A computer simulation of two galaxies colliding. Color indicates temperature and brightness the gas density. When the black holes merge, a quasar is ignited, pushing gas outward.
Credit: Harvard and Carnegie Mellon univerities, Max-Planck Institute
The energy created when black holes merge contributes to star formation while blowing gas to the outskirts of a galaxy, creating a limit as to how much the black hole can consume, a new computer simulation shows.
The work helps confirm what astronomers have increasingly suspected in recent years, that black holes are integral players in the process of galaxy building. It also meshes nicely with several observations.
In the crowded early universe, small young galaxies collided and merged frequently, according to the leading theory of galaxy formation. Most of these nascent galaxies would have had modest black holes. The black holes also merged, scientists figure, leading to supermassive black holes that anchor most large galaxies observed today.
Black holes can't be seen, but they are detected by noting their gravitational effect on the stars and gas in a galaxy.
Black holes have a reputation for sucking in everything, but in fact they lure distant material with no more force than any other object of equal heft; a black hole's mass determines its gravitational effect. The most supermassive black holes typically contain less than 1 percent of the mass of a galaxy.
Yet because black holes are very compact, their gravitational tug on nearby objects is phenomenal.
Gas is accelerated to a significant fraction of light-speed as it spirals inward to a black hole. The gas is superheated into a fourth state of matter called plasma. The plasma emits tremendous radiation, from radio waves to visible light and X-rays. Observations of this radiation provide another clue to the presence of a black hole.
Theorists have said the whole process would create a cosmic wind that would blow material away from the black hole. A Penn State study in 2003 found evidence for this greatest of all winds from distant super-bright galaxies called quasars.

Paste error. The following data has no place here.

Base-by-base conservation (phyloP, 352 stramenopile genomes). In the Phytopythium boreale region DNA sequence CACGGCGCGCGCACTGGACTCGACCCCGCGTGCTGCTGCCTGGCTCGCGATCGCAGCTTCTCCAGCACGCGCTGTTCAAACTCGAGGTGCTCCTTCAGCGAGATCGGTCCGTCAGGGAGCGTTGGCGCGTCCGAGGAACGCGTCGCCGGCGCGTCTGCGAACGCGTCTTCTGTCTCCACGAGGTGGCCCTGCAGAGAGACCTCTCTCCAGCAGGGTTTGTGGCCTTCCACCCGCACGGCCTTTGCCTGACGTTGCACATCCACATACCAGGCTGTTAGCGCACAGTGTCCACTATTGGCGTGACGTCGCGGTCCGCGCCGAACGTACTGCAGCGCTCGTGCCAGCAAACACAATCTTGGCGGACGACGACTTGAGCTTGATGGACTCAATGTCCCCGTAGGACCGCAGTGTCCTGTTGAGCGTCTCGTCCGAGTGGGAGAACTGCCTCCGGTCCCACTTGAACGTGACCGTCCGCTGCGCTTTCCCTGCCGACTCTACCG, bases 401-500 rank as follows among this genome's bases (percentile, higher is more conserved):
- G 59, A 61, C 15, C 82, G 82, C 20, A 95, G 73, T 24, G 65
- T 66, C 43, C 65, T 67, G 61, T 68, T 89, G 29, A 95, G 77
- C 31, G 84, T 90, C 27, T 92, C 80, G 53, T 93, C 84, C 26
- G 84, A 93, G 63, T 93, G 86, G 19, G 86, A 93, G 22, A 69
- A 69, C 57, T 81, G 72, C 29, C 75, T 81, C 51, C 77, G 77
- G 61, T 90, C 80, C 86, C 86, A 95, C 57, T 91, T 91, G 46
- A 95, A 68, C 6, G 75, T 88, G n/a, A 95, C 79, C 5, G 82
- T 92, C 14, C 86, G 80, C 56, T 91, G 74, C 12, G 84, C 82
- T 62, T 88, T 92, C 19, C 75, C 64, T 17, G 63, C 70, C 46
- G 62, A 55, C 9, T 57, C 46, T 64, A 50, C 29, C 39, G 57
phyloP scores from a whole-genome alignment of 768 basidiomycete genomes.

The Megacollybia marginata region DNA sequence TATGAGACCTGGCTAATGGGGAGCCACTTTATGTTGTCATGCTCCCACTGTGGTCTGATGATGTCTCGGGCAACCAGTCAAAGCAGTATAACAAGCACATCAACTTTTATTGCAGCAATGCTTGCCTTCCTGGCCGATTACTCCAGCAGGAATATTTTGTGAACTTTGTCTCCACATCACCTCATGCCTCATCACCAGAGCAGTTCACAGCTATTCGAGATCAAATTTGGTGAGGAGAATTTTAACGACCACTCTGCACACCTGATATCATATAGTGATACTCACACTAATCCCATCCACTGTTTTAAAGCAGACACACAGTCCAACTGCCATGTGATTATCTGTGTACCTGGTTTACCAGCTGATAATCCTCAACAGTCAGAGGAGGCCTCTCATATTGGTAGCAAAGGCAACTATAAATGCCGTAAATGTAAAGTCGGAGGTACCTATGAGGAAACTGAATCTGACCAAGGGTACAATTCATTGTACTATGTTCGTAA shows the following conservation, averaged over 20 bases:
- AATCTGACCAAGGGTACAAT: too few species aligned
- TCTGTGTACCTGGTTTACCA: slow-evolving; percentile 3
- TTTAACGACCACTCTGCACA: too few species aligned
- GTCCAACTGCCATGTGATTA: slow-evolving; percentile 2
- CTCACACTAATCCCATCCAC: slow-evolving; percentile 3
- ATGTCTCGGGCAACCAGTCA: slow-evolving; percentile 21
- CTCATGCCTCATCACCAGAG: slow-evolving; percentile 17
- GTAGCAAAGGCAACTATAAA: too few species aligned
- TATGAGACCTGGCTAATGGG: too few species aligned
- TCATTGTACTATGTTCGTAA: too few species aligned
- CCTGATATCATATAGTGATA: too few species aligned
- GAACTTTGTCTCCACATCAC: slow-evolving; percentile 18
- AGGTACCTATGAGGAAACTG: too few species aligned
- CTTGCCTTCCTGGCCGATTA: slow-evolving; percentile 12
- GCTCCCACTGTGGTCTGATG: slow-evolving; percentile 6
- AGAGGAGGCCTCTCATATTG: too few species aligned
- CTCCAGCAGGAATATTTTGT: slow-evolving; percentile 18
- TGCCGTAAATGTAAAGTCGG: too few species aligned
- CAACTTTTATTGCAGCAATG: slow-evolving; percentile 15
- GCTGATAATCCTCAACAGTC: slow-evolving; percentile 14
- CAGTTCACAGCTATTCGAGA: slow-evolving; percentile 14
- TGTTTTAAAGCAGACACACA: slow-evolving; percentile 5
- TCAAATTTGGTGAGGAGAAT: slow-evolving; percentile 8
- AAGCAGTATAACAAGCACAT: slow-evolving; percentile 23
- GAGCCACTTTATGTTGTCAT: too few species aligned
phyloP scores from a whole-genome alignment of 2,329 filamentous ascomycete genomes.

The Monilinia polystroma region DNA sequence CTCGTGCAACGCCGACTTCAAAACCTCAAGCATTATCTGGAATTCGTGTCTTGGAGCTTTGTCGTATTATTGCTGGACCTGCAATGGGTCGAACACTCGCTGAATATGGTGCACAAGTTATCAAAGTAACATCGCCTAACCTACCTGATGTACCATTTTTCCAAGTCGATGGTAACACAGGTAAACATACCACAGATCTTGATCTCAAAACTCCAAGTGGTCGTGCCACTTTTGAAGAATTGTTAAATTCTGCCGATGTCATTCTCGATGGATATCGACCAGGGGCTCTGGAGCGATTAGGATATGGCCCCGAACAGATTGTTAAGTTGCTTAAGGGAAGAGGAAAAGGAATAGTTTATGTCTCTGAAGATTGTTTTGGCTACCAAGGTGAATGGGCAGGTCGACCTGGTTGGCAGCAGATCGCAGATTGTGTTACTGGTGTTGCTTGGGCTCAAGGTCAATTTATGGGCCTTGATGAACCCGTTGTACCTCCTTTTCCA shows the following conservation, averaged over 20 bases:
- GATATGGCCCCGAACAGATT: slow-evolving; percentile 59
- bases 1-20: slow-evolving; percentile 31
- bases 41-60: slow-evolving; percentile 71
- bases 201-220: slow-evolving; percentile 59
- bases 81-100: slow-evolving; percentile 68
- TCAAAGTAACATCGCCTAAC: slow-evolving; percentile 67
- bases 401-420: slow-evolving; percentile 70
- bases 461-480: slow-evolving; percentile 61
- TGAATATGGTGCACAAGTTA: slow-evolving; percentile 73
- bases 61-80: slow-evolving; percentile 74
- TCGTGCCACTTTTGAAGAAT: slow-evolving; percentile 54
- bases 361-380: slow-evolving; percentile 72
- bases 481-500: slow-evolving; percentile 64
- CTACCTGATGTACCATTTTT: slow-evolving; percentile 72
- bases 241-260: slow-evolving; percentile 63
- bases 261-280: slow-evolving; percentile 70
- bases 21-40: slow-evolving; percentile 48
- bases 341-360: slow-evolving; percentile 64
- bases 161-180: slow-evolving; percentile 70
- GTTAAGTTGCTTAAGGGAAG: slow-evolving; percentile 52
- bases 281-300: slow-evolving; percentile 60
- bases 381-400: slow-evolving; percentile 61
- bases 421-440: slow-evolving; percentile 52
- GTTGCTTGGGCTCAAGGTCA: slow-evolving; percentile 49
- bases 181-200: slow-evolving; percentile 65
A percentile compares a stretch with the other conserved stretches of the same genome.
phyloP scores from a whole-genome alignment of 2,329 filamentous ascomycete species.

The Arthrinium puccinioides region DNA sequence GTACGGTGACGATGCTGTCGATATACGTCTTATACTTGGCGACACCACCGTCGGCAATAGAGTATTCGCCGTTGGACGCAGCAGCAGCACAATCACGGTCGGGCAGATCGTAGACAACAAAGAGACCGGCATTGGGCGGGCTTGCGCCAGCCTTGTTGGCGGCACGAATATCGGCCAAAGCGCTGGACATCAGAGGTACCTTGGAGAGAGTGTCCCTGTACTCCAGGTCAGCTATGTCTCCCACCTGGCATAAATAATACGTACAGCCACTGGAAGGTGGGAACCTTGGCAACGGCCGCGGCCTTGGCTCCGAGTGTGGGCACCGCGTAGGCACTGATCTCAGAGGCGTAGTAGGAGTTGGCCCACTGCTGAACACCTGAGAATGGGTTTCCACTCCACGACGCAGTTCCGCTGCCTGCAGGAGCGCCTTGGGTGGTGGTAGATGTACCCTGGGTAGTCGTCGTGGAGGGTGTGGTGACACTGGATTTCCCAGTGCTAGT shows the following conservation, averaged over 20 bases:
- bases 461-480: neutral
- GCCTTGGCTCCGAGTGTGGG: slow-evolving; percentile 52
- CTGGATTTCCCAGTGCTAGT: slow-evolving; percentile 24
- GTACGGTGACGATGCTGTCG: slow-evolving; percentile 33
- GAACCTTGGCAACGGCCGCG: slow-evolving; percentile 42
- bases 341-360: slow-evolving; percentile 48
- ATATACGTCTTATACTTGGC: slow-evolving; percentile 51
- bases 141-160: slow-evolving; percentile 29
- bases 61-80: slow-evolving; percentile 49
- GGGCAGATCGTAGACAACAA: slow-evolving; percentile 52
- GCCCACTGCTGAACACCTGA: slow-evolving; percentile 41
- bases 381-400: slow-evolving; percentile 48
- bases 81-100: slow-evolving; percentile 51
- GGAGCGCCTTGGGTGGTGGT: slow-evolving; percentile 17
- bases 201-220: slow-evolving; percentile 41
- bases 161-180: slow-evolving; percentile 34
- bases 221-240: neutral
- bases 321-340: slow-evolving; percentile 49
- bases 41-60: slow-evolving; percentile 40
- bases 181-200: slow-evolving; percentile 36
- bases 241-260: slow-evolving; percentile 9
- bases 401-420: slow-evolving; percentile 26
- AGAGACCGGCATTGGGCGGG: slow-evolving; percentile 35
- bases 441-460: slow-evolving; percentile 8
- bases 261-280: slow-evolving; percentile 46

The intense radiation and fog of gas around a quasar prevents astronomers from seeing what's going on inside -- it's like trying to spot the mechanism inside a glaring light bulb -- so firm conclusions about the process are difficult.
In the new simulation, merging black holes consume surrounding gas. But the quasar it generates then blows surrounding gas to the fringes of the galaxy.
"We've discovered that the energy released by black holes during a quasar phase powers a strong wind that prevents material from falling into the black hole," said Volker Springel at the Max-Planck Institute for Astrophysics. "This process inhibits further black hole growth and shuts off the quasar, just as star formation stops inside a galaxy. As a result, the black hole mass and the mass of stars in a galaxy are closely linked."
The simulation meshes nicely with observations that reveal quasars were common in the early universe and are rare in modern times. Theorists have assumed that the quasar phase is relatively brief, and that today's galaxies, many of which are seen to be huge but not dramatically bright, have matured beyond the quasar phase.
"Our results also explain for the first time why the quasar lifetime is such a short phase compared to the life of a galaxy," Springel said.
Fits with observations
The simulations are also in agreement with observations suggesting that a galaxy's star content is directly related to its black hole.
"In recent years, scientists have begun to appreciate that the total mass of stars in today's galaxies corresponds directly to the size of a galaxy's black hole, but until now, no one could account for this observed relationship," said Tiziana Di Matteo, associate professor of physics at Carnegie Mellon. "Using our simulations has given us a completely new way to explore this problem."
In the virtual mergers, black holes in small galaxies blow the gas away quickly, so few stars are formed. Larger galaxies have more gas and a more massive black hole, and more stars form.
The results are detailed in the Feb. 10 issue of the journal Nature.
Previous studies have suggested that a quasar's wind would compress gas, forcing a knot of the gas to collapse and form stars. And observations released earlier this year showed that an intense beam of material ejected along the poles of a rotating black hole can also trigger bouts of star formation.
- Overview: The Co-evolution of galaxies and black holes
- How the First Galaxies Formed
- Twinkle, Twinkle, Little Quasar